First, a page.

Relative calm returns to parts of S.Africa after week of violence
Riots, looting broke out last Thursday over jailing of former President Jacob Zuma
A relative calm prevailed Thursday in parts of South Africa’s largest city, Johannesburg, which has witnessed sporadic looting and violence for nearly a week.
A few small retail shops were open in the city center while many larger businesses remained closed.
There was also relative calm on the streets of Alexandra township, north of Johannesburg, and Vosloorus township in Ekurhuleni, East Rand region where sporadic looting was witnessed for most of the week.
“It is quiet today, but all shops are closed here. We can’t get to buy bread, not even a tomato. All shops were looted in this area,” Naledi Pretty, a resident of extension 14 in Vosloorus, told Anadolu Agency.
Pretty said she has to board a taxi and travel several kilometers to buy bread and other necessities which were previously available only a short distance from her house.
Clean up exercises have begun in most areas that were looted.
In Mayfair, a suburb of Johannesburg home to hundreds of migrants, shops and restaurants opened after most had been closed for days. There were no incidents of looting recorded in Mayfair and its surroundings.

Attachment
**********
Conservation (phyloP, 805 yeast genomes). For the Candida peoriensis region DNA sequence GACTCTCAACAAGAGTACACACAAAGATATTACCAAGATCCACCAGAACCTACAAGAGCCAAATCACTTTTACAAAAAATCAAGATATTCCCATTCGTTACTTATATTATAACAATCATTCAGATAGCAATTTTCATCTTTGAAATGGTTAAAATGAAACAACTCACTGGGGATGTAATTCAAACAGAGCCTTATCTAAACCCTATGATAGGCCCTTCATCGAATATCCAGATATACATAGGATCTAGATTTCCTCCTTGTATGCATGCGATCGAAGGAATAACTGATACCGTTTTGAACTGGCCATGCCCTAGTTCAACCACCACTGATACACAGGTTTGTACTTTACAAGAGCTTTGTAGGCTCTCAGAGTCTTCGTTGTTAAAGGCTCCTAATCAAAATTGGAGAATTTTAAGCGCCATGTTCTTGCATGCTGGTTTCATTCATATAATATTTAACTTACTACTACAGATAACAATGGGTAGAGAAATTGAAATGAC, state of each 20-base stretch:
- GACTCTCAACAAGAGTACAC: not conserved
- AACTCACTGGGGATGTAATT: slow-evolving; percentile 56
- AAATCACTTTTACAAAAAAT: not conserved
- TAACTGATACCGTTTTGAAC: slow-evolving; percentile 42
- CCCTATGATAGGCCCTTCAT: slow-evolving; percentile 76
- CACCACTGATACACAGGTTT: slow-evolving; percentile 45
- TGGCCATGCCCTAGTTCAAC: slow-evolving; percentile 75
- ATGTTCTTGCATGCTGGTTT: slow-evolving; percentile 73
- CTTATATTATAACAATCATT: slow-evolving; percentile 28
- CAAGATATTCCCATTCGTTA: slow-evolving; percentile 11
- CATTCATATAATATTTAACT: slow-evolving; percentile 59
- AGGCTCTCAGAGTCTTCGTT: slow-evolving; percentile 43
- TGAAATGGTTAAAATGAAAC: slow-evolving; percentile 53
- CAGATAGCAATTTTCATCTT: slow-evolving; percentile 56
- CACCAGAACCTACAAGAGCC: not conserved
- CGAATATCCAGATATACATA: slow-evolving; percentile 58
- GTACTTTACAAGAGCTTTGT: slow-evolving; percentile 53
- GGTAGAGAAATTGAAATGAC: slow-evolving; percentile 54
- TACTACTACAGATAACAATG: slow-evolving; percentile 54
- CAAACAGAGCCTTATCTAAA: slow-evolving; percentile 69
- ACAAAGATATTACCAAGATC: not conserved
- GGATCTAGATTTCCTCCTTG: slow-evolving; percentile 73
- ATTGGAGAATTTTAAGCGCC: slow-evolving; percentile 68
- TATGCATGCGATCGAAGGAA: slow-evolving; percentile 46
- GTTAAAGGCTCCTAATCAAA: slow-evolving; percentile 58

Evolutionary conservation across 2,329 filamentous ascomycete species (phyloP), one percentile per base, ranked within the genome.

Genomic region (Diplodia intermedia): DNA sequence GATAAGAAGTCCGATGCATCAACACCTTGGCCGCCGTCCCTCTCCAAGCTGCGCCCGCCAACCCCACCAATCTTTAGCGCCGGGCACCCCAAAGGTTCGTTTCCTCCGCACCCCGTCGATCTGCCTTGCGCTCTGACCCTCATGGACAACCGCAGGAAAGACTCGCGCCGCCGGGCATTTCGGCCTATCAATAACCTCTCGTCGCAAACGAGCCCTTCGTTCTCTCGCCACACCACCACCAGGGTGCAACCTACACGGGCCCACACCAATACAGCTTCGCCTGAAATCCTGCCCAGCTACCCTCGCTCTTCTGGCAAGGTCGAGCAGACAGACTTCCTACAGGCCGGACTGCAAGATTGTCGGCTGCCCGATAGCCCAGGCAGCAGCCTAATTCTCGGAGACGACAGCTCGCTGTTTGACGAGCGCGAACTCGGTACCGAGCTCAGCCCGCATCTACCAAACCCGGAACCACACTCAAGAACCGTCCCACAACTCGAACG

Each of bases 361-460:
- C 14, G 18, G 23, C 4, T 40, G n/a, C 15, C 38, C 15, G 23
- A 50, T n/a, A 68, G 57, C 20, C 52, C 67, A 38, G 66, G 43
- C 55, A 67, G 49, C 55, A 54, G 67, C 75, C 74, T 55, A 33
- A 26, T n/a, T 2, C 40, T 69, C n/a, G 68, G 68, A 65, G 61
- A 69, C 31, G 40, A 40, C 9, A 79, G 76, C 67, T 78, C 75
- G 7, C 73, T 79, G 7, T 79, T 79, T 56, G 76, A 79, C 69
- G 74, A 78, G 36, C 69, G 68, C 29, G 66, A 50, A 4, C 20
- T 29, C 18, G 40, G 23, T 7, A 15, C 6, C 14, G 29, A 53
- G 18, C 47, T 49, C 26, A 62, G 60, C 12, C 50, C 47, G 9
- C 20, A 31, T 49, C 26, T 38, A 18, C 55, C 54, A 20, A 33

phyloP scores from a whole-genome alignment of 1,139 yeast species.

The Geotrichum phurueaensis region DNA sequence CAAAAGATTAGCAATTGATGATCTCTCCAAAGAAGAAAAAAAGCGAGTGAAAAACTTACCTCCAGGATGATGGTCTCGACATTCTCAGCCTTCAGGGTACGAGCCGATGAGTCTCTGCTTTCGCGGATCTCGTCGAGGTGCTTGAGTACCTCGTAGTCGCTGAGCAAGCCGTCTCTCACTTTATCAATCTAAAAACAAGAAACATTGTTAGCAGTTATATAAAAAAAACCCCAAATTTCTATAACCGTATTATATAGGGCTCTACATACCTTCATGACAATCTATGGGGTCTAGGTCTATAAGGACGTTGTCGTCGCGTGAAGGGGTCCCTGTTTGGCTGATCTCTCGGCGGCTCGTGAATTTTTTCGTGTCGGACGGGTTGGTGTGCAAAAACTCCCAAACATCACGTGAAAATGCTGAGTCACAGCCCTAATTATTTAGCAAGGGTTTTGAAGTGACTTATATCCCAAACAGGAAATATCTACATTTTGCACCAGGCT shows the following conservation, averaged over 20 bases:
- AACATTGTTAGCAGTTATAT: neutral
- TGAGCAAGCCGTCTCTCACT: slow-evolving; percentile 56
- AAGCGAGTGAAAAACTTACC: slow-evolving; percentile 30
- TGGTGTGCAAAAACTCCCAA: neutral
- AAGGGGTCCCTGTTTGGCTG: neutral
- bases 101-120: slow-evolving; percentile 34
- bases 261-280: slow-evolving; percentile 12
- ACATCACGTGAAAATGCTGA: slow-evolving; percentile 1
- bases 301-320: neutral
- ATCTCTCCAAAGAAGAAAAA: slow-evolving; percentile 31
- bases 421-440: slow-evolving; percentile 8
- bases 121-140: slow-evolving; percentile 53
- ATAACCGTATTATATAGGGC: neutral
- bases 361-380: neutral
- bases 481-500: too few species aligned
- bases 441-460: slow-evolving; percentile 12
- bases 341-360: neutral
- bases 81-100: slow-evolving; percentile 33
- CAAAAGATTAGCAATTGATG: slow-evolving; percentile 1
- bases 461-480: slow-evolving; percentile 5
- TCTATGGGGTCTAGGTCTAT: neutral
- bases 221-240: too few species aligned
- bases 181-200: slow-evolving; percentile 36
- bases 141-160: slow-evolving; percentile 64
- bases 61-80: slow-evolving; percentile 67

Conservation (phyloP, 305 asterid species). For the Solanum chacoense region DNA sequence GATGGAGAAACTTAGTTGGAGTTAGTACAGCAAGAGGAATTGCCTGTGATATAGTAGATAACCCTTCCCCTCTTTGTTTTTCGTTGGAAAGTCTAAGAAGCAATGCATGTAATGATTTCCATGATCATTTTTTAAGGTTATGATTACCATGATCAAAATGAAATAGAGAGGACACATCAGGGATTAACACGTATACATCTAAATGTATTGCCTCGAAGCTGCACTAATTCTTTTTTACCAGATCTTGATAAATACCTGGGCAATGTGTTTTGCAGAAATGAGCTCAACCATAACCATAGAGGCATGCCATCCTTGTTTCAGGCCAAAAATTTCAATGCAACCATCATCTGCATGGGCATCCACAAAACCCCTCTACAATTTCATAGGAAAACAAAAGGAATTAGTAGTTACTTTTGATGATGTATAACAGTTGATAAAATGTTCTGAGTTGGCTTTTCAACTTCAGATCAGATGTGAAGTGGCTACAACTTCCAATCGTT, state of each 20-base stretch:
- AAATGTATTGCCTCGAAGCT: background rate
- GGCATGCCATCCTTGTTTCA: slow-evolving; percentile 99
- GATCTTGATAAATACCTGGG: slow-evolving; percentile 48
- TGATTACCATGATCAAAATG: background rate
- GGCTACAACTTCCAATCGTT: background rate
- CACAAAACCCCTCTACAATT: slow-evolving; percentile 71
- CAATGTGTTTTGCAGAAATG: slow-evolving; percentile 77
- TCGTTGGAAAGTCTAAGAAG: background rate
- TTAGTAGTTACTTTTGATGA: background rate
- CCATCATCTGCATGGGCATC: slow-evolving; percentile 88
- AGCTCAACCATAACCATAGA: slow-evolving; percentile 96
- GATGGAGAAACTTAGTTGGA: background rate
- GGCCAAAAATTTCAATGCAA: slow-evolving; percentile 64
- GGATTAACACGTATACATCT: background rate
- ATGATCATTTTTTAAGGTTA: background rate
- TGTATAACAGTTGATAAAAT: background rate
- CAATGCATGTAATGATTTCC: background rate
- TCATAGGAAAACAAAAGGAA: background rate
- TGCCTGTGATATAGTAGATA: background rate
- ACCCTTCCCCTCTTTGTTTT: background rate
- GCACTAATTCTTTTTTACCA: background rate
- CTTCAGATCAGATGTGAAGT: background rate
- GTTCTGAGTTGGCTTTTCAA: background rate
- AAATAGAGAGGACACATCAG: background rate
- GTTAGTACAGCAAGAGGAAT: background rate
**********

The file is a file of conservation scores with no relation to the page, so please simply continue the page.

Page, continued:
Violent riots and looting first broke out last Thursday over the jailing of former President Jacob Zuma.
The protests that began in the eastern province of KwaZulu-Natal, later spread to Johannesburg and had been ongoing for days.
Major shopping venues in the two most densely populated provinces of KwaZulu-Natal and Gauteng have been ransacked and some set on fire.
Vehicles and trucks were also burned by groups of protesters calling for Zuma's release.
Zuma, 79, started serving a prison term for contempt of court in KwaZulu-Natal last Wednesday.
President Cyril Ramaphosa on Monday authorized defense forces to support police in restoring order.
On Wednesday, the government added 25,000 military personnel to the streets of KwaZulu-Natal and Johannesburg to quell the unrest. They were already 5,000 troops on the ground.
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